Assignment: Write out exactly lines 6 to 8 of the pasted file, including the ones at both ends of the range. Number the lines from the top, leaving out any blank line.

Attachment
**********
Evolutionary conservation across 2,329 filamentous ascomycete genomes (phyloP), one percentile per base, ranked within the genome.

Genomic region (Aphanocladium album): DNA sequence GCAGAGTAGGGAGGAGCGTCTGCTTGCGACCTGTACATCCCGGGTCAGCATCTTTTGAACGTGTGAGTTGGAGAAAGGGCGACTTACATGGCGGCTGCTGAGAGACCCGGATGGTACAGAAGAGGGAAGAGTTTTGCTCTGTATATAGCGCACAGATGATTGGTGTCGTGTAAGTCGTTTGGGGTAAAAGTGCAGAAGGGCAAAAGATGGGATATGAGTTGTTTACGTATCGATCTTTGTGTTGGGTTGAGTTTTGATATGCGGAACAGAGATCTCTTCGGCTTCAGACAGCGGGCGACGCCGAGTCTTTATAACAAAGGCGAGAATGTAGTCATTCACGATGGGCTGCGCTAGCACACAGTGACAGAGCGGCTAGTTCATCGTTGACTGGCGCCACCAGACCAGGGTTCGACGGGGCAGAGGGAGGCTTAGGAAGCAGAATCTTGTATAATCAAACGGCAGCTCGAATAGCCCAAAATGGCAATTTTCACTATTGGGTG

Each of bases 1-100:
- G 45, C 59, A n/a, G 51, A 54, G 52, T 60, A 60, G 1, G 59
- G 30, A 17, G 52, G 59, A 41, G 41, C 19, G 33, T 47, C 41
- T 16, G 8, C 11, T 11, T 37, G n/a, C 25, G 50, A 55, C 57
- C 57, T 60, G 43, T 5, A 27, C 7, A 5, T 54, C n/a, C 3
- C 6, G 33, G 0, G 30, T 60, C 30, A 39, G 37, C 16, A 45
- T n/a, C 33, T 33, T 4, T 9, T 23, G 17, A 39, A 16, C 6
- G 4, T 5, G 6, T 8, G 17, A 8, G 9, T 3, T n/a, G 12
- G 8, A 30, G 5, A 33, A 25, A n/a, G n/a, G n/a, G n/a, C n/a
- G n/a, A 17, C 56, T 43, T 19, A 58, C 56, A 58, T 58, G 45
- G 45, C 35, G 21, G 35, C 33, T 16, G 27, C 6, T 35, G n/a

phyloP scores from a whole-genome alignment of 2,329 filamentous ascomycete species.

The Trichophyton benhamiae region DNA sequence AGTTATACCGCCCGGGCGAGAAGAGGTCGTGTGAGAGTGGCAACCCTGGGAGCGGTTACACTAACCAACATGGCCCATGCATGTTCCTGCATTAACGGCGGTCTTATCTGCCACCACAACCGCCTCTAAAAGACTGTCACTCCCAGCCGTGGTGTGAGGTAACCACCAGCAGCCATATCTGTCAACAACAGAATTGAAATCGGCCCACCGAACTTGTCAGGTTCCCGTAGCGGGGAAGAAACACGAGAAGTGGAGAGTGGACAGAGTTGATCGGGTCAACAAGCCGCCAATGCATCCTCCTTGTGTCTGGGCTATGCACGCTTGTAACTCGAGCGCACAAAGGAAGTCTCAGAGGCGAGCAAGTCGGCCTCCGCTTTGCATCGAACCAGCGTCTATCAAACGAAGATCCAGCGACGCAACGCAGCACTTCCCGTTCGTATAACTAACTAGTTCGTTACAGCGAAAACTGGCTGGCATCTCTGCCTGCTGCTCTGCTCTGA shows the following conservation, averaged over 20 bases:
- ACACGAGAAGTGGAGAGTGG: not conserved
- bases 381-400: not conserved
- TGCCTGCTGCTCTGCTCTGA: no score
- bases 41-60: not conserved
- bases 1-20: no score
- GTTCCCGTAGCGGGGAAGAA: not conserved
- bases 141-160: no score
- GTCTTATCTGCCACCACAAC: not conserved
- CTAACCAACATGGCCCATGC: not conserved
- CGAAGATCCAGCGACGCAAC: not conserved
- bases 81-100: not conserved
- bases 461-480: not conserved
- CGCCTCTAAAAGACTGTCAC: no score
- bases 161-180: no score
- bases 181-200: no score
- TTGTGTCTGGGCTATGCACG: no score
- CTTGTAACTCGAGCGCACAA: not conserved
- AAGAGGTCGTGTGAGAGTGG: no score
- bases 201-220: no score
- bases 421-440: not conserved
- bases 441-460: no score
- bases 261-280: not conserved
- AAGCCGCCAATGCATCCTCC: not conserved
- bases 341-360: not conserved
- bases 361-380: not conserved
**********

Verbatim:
- T 16, G 8, C 11, T 11, T 37, G n/a, C 25, G 50, A 55, C 57
- C 57, T 60, G 43, T 5, A 27, C 7, A 5, T 54, C n/a, C 3
- C 6, G 33, G 0, G 30, T 60, C 30, A 39, G 37, C 16, A 45